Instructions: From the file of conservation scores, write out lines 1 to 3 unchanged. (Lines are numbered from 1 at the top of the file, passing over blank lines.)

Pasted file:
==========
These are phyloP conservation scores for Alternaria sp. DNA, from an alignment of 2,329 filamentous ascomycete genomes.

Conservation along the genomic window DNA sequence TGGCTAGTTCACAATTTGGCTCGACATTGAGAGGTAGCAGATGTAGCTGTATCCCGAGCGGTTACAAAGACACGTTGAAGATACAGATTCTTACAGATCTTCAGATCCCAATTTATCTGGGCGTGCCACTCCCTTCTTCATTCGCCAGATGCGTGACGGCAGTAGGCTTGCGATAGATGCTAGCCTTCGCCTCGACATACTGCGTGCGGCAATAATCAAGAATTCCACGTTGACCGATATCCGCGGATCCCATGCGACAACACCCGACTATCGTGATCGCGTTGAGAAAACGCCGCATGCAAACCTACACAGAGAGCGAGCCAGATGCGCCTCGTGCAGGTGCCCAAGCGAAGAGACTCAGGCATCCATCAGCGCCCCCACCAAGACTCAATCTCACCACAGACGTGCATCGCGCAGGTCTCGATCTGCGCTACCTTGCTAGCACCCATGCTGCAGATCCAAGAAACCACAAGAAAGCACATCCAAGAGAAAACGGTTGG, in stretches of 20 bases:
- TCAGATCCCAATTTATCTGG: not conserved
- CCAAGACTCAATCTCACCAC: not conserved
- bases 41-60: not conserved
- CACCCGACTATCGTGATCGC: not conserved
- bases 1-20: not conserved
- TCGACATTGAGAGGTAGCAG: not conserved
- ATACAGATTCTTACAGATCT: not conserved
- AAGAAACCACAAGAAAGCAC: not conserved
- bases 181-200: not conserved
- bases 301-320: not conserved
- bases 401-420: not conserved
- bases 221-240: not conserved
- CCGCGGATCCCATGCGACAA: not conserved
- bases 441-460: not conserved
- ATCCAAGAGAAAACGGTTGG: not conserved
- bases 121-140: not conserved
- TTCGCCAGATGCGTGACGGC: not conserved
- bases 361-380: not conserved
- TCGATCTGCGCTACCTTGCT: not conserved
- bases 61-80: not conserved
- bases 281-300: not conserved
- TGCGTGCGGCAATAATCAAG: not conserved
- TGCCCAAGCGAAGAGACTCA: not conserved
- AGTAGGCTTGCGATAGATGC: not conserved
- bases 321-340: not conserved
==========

These are phyloP conservation scores for Alternaria sp. DNA, from an alignment of 2,329 filamentous ascomycete genomes.

Conservation along the genomic window DNA sequence TGGCTAGTTCACAATTTGGCTCGACATTGAGAGGTAGCAGATGTAGCTGTATCCCGAGCGGTTACAAAGACACGTTGAAGATACAGATTCTTACAGATCTTCAGATCCCAATTTATCTGGGCGTGCCACTCCCTTCTTCATTCGCCAGATGCGTGACGGCAGTAGGCTTGCGATAGATGCTAGCCTTCGCCTCGACATACTGCGTGCGGCAATAATCAAGAATTCCACGTTGACCGATATCCGCGGATCCCATGCGACAACACCCGACTATCGTGATCGCGTTGAGAAAACGCCGCATGCAAACCTACACAGAGAGCGAGCCAGATGCGCCTCGTGCAGGTGCCCAAGCGAAGAGACTCAGGCATCCATCAGCGCCCCCACCAAGACTCAATCTCACCACAGACGTGCATCGCGCAGGTCTCGATCTGCGCTACCTTGCTAGCACCCATGCTGCAGATCCAAGAAACCACAAGAAAGCACATCCAAGAGAAAACGGTTGG, in stretches of 20 bases:
- TCAGATCCCAATTTATCTGG: not conserved